One of my husband’s former coworkers shares a birthday with him, so we go out to dinner with his family every year in July. They are usually stimulating, fun occasions. Jake and Cindi* have two bright kids interested in a wide range of topics. On Friday, somehow we got onto the subject of what we wanted done with our bodies after we die—possibly suggested by the Day of the Dead décor at the Mexican restaurant. Ann*, their daughter, said she wanted to be shot into space; I asked her whether she wanted to donate her organs first, and Jake said, “We don’t do that.” People of color, Jake said, were vulnerable to having their organs harvested before they were fully dead. That led to a discussion on the ethics of the Bodies exhibit that had been at the Rochester Museum and Science Center a few years ago, in which the remains of Chinese prisoners had been put on display in various poses to show the internal workings of the human body. And that topic led to the more recent “Race: Are We So Different?” exhibit at the museum we had all seen and that led to…
You guessed it, the George Zimmerman/Trayvon Martin trial (because Trayvon Martin, the victim, was on trial, it seemed, as much as Zimmerman was).
We were all upset by the way the defense lawyers had demonized Martin. I noted that the police had made no attempt to find Martin’s parents after Zimmerman killed him, and it bothered me that this lack of concern on their part had dropped out of the public discourse so quickly. Jake and Cindi hadn’t been aware of that, and Jake said, with disgust, “They were treating him like a punk.”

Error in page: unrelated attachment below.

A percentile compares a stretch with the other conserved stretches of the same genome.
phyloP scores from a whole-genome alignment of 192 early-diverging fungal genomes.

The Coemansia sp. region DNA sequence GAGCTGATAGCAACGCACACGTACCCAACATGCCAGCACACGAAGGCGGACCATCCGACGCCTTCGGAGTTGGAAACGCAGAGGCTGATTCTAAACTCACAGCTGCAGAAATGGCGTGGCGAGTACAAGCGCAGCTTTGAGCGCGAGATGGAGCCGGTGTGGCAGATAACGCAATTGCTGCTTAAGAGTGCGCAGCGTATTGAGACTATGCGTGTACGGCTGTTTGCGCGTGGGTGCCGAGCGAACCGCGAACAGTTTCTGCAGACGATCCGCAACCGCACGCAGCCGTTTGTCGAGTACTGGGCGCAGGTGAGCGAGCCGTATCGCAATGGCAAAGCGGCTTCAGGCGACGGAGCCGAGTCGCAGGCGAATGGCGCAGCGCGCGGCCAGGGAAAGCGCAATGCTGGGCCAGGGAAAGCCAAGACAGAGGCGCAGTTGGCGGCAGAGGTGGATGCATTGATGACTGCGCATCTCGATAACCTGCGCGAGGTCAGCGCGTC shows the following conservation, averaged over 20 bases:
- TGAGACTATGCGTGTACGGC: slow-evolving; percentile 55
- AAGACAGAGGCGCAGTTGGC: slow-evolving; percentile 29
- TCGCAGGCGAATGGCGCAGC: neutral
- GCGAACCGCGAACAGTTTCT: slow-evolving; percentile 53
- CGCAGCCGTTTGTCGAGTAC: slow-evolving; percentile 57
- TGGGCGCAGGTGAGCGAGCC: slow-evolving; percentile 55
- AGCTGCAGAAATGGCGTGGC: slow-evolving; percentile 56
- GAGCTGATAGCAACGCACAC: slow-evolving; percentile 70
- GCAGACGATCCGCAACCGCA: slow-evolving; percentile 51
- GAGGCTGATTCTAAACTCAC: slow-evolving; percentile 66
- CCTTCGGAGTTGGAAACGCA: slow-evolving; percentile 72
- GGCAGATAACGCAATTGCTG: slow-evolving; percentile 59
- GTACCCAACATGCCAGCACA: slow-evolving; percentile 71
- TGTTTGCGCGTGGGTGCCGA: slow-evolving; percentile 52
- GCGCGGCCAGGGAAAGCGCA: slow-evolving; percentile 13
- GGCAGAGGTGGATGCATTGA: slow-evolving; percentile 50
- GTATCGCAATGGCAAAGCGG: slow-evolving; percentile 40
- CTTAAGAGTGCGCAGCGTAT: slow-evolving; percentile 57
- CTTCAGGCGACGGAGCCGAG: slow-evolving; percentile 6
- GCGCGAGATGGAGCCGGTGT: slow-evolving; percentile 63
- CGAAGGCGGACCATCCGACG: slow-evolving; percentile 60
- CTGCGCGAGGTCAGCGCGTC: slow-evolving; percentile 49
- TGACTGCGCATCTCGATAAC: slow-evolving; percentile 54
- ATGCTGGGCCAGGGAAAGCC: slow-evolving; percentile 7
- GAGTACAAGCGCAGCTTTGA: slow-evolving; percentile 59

The rest of the evening, we sat around a bonfire at their house and talked about science-fiction shows we loved, leaving my poor, documentary-oriented husband out of the conversation. Meanwhile in Florida, the nearly all white jury (which for some reason, the media consistently referred to as an all-woman jury instead) deliberated the fate of George Zimmerman.
We usually see Jake, Cindi and the kids once or twice a year. But this weekend saw them a second time at the demonstration in downtown Rochester attending a protest of Zimmerman’s “not-guilty” verdict. The kids, whom I have always seen alert, sharp and jokey, stared at the ground. I could offer only a lame, “I thought when the jury asked the judge to clarify the manslaughter charge, it would be at least manslaughter.” Cindi was on the brink of tears and seemed to have aged a year in those two days. And part of me wished I had not seen her face, because now I know what a mother’s face looks like when she imagines her children being murdered with impunity in the United States of America.
*names have been changed